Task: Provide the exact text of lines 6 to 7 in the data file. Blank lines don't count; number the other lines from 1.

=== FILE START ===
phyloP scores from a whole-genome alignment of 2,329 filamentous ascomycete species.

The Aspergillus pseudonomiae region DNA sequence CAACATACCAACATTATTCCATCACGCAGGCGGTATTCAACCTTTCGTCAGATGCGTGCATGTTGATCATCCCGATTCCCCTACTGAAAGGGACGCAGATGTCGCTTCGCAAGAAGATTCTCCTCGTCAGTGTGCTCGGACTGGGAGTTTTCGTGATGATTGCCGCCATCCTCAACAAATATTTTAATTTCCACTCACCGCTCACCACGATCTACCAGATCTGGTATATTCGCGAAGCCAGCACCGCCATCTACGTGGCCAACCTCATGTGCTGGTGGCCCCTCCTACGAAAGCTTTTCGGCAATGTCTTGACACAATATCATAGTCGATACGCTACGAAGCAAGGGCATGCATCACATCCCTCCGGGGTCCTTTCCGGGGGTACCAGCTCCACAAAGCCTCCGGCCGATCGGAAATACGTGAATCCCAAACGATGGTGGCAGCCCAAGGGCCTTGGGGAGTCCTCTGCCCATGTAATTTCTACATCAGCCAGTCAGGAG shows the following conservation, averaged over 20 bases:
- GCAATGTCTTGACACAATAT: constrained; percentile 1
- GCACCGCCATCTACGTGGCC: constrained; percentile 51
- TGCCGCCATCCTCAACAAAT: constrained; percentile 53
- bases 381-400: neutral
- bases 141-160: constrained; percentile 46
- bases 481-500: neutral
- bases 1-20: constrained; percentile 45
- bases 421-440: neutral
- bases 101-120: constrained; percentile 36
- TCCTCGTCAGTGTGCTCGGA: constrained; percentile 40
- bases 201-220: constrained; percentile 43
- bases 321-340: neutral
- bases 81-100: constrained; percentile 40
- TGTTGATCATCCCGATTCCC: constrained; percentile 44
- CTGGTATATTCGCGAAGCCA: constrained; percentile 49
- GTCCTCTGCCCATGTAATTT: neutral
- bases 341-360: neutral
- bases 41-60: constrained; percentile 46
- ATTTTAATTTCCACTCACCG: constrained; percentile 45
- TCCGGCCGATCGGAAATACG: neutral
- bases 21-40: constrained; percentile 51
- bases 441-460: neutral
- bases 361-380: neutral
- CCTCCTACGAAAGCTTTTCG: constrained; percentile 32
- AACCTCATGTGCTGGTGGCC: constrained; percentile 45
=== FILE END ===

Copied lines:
- bases 381-400: neutral
- bases 141-160: constrained; percentile 46